Bandicoot boom at Hobart’s old zoo

FEBRUARY marked the 100-year anniversary of the opening of Hobart’s famous Beaumaris Zoo.

Known as the residence of the last Tasmanian Tiger, the Beaumaris Zoo is once again home to an endangered native Tasmanian family – the bandicoot.

With the Domain a popular destination for walkers, runners and bike riders, the zoo site has become a refuge for bandicoots in the area. Extinct in the wild interstate, Tasmania is now the stronghold for these tiny, shy creatures.

“It is heart-warming to see that hopefully the zoo can be part of the preservation of another striped Tasmanian, the eastern barred bandicoot,” Hobart City Council Program Leader Fire and Biodiversity Jenny Styger said.

“The site offers the bandicoots a mosaic of vegetation and bushes that is fenced from dogs, making the site the perfect habitat for this endangered species.”

Once home to a host of animals including leopards, lions, elephants, zebras and polar bears, Beaumaris Zoo was most famously known as the site where the last known thylacine died in captivity.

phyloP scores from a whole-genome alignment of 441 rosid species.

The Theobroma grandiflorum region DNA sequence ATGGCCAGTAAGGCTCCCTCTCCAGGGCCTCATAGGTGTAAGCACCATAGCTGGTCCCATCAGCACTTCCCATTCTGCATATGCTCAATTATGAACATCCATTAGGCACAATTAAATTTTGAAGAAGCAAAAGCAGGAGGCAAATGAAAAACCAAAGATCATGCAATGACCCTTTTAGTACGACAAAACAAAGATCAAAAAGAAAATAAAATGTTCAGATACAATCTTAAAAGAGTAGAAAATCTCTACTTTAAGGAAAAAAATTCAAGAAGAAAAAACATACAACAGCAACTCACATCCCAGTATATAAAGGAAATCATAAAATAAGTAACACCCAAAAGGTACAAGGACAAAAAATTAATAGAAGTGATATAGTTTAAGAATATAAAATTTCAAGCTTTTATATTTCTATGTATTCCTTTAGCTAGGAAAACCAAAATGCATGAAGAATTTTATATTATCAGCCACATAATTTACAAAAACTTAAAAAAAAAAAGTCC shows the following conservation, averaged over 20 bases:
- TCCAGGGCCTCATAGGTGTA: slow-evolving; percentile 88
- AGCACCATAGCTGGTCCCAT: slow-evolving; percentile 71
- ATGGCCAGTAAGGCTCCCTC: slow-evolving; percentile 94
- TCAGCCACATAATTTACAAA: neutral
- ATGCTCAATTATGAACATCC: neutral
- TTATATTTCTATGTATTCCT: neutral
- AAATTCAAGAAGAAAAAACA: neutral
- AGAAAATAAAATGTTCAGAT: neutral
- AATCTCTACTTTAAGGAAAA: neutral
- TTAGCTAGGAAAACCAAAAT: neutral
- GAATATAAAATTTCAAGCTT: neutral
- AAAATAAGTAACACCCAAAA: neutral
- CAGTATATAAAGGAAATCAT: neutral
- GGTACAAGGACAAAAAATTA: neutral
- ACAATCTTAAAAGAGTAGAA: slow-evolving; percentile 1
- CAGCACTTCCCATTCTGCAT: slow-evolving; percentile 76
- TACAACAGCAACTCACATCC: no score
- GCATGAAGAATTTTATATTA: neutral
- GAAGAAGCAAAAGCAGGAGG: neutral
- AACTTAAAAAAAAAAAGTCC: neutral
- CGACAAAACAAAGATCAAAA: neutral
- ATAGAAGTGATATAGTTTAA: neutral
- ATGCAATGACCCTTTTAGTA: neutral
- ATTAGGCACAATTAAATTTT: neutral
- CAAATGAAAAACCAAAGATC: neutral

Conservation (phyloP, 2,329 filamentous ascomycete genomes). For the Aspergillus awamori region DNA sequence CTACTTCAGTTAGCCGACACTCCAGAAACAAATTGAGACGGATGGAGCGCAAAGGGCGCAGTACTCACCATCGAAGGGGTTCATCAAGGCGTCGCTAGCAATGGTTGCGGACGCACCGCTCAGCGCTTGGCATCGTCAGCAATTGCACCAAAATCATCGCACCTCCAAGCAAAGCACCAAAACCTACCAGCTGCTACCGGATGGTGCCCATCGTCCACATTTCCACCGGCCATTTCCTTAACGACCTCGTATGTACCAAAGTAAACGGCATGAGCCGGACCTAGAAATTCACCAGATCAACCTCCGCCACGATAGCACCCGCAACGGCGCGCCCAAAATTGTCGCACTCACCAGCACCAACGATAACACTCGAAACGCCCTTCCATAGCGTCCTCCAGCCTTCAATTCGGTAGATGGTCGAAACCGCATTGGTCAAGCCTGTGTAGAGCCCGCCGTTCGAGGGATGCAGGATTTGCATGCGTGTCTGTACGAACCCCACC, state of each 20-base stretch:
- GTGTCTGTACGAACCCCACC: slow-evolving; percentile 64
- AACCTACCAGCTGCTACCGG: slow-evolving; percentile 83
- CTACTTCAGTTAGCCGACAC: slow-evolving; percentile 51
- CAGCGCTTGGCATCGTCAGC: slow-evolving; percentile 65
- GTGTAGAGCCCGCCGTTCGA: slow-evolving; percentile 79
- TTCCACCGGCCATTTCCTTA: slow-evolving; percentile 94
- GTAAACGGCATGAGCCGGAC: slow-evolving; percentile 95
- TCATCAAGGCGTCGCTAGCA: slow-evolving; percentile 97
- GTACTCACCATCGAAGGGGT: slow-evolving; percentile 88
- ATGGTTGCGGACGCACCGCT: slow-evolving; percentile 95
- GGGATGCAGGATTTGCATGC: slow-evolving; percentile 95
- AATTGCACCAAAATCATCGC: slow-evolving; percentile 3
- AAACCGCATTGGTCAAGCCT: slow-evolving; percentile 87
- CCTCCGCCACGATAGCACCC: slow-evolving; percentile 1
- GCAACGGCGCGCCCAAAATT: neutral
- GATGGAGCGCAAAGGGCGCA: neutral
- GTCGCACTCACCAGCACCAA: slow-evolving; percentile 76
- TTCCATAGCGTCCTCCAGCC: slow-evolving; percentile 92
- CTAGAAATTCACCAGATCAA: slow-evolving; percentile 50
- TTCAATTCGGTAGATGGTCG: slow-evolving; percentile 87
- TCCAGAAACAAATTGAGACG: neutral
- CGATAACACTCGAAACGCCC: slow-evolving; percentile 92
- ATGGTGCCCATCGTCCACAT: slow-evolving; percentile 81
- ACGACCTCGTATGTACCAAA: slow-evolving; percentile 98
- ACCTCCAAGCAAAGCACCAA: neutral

The date of the last Tasmanian Tiger’s death, 7 September, is now National Threatened Species Day.

Hobart Sustainability in Infrastructure Portfolio chair Bill Harvey said the City of Hobart had been playing its part in trying to ensure bandicoots did not join thylacines in the pages of history.

“Hobart was the first capital city in Australia to declare a climate and biodiversity emergency and takes protecting wildlife seriously,” he said.

“The city’s Backyard Bandicoot project aims at helping Hobart residents assist in the bandicoot’s survival by providing tips on how to report sightings, keeping dogs and cats under control at night or walking your pet dog through bushlands.

“There are also tips and advice on how to create and maintain wildlife habitat in your garden, including planting native species that provide food and shelter for bandicoots.”

To find out more about the Bandicoot Buddy program visit www. hobartcity.com.au

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